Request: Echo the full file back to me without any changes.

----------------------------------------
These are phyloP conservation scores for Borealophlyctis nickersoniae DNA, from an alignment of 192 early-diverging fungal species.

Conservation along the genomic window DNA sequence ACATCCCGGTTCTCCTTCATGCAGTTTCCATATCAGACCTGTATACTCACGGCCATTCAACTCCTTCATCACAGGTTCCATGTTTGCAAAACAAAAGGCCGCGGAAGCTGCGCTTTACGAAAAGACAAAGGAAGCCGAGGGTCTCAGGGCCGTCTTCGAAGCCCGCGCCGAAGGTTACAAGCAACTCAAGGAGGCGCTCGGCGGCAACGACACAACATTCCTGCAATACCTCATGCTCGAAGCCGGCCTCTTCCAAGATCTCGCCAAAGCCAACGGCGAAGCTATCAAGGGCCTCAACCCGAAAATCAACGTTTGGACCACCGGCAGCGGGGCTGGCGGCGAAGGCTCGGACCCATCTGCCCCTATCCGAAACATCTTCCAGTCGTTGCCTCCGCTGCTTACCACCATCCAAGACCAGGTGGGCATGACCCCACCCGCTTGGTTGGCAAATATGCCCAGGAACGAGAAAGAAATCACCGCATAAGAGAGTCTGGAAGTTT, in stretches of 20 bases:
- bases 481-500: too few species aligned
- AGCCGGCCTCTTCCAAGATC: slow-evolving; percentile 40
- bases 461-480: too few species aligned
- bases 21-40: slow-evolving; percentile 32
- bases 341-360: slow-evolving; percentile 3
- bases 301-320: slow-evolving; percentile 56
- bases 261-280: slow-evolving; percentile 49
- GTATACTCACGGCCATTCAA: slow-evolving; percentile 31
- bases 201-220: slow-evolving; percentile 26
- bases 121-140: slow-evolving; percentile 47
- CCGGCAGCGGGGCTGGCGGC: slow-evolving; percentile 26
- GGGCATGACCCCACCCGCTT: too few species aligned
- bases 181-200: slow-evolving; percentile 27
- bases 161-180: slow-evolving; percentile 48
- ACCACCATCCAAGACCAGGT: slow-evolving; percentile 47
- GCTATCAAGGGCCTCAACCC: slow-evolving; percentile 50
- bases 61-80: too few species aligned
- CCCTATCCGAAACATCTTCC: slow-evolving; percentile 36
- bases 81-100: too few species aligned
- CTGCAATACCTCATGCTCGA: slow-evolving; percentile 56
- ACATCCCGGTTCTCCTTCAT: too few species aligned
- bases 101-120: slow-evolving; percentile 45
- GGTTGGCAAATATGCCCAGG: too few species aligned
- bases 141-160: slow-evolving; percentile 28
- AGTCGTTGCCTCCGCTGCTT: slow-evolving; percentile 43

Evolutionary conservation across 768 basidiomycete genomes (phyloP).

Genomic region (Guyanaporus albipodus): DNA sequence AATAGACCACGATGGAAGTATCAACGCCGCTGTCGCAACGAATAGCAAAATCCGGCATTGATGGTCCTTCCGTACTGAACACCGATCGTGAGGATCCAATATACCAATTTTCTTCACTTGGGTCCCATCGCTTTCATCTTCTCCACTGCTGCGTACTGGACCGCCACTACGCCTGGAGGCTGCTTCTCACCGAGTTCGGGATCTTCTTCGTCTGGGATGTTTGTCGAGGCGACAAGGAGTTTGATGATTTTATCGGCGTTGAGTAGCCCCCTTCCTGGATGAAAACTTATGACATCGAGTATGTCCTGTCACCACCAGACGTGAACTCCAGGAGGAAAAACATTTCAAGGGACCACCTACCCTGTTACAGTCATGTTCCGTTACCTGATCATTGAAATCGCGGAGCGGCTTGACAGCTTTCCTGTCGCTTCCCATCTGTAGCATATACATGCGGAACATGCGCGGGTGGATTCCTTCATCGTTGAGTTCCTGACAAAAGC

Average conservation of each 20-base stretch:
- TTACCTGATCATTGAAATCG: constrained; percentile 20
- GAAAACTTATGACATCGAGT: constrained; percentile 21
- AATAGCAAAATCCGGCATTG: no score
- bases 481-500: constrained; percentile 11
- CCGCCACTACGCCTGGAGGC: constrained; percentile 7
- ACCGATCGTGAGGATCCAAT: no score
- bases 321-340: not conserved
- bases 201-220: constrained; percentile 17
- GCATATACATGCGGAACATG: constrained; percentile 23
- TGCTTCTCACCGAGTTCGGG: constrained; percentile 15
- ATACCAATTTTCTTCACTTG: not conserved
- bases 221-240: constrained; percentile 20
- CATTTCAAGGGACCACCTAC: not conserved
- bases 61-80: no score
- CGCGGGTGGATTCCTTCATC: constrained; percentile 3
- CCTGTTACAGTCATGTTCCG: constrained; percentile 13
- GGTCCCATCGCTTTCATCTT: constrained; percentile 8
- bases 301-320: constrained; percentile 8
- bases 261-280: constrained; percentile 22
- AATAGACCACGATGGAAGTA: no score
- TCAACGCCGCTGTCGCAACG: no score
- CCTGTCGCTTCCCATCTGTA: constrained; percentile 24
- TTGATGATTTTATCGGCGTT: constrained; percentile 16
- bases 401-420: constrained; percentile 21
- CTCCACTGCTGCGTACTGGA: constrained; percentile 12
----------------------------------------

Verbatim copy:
These are phyloP conservation scores for Borealophlyctis nickersoniae DNA, from an alignment of 192 early-diverging fungal species.

Conservation along the genomic window DNA sequence ACATCCCGGTTCTCCTTCATGCAGTTTCCATATCAGACCTGTATACTCACGGCCATTCAACTCCTTCATCACAGGTTCCATGTTTGCAAAACAAAAGGCCGCGGAAGCTGCGCTTTACGAAAAGACAAAGGAAGCCGAGGGTCTCAGGGCCGTCTTCGAAGCCCGCGCCGAAGGTTACAAGCAACTCAAGGAGGCGCTCGGCGGCAACGACACAACATTCCTGCAATACCTCATGCTCGAAGCCGGCCTCTTCCAAGATCTCGCCAAAGCCAACGGCGAAGCTATCAAGGGCCTCAACCCGAAAATCAACGTTTGGACCACCGGCAGCGGGGCTGGCGGCGAAGGCTCGGACCCATCTGCCCCTATCCGAAACATCTTCCAGTCGTTGCCTCCGCTGCTTACCACCATCCAAGACCAGGTGGGCATGACCCCACCCGCTTGGTTGGCAAATATGCCCAGGAACGAGAAAGAAATCACCGCATAAGAGAGTCTGGAAGTTT, in stretches of 20 bases:
- bases 481-500: too few species aligned
- AGCCGGCCTCTTCCAAGATC: slow-evolving; percentile 40
- bases 461-480: too few species aligned
- bases 21-40: slow-evolving; percentile 32
- bases 341-360: slow-evolving; percentile 3
- bases 301-320: slow-evolving; percentile 56
- bases 261-280: slow-evolving; percentile 49
- GTATACTCACGGCCATTCAA: slow-evolving; percentile 31
- bases 201-220: slow-evolving; percentile 26
- bases 121-140: slow-evolving; percentile 47
- CCGGCAGCGGGGCTGGCGGC: slow-evolving; percentile 26
- GGGCATGACCCCACCCGCTT: too few species aligned
- bases 181-200: slow-evolving; percentile 27
- bases 161-180: slow-evolving; percentile 48
- ACCACCATCCAAGACCAGGT: slow-evolving; percentile 47
- GCTATCAAGGGCCTCAACCC: slow-evolving; percentile 50
- bases 61-80: too few species aligned
- CCCTATCCGAAACATCTTCC: slow-evolving; percentile 36
- bases 81-100: too few species aligned
- CTGCAATACCTCATGCTCGA: slow-evolving; percentile 56
- ACATCCCGGTTCTCCTTCAT: too few species aligned
- bases 101-120: slow-evolving; percentile 45
- GGTTGGCAAATATGCCCAGG: too few species aligned
- bases 141-160: slow-evolving; percentile 28
- AGTCGTTGCCTCCGCTGCTT: slow-evolving; percentile 43

Evolutionary conservation across 768 basidiomycete genomes (phyloP).

Genomic region (Guyanaporus albipodus): DNA sequence AATAGACCACGATGGAAGTATCAACGCCGCTGTCGCAACGAATAGCAAAATCCGGCATTGATGGTCCTTCCGTACTGAACACCGATCGTGAGGATCCAATATACCAATTTTCTTCACTTGGGTCCCATCGCTTTCATCTTCTCCACTGCTGCGTACTGGACCGCCACTACGCCTGGAGGCTGCTTCTCACCGAGTTCGGGATCTTCTTCGTCTGGGATGTTTGTCGAGGCGACAAGGAGTTTGATGATTTTATCGGCGTTGAGTAGCCCCCTTCCTGGATGAAAACTTATGACATCGAGTATGTCCTGTCACCACCAGACGTGAACTCCAGGAGGAAAAACATTTCAAGGGACCACCTACCCTGTTACAGTCATGTTCCGTTACCTGATCATTGAAATCGCGGAGCGGCTTGACAGCTTTCCTGTCGCTTCCCATCTGTAGCATATACATGCGGAACATGCGCGGGTGGATTCCTTCATCGTTGAGTTCCTGACAAAAGC

Average conservation of each 20-base stretch:
- TTACCTGATCATTGAAATCG: constrained; percentile 20
- GAAAACTTATGACATCGAGT: constrained; percentile 21
- AATAGCAAAATCCGGCATTG: no score
- bases 481-500: constrained; percentile 11
- CCGCCACTACGCCTGGAGGC: constrained; percentile 7
- ACCGATCGTGAGGATCCAAT: no score
- bases 321-340: not conserved
- bases 201-220: constrained; percentile 17
- GCATATACATGCGGAACATG: constrained; percentile 23
- TGCTTCTCACCGAGTTCGGG: constrained; percentile 15
- ATACCAATTTTCTTCACTTG: not conserved
- bases 221-240: constrained; percentile 20
- CATTTCAAGGGACCACCTAC: not conserved
- bases 61-80: no score
- CGCGGGTGGATTCCTTCATC: constrained; percentile 3
- CCTGTTACAGTCATGTTCCG: constrained; percentile 13
- GGTCCCATCGCTTTCATCTT: constrained; percentile 8
- bases 301-320: constrained; percentile 8
- bases 261-280: constrained; percentile 22
- AATAGACCACGATGGAAGTA: no score
- TCAACGCCGCTGTCGCAACG: no score
- CCTGTCGCTTCCCATCTGTA: constrained; percentile 24
- TTGATGATTTTATCGGCGTT: constrained; percentile 16
- bases 401-420: constrained; percentile 21
- CTCCACTGCTGCGTACTGGA: constrained; percentile 12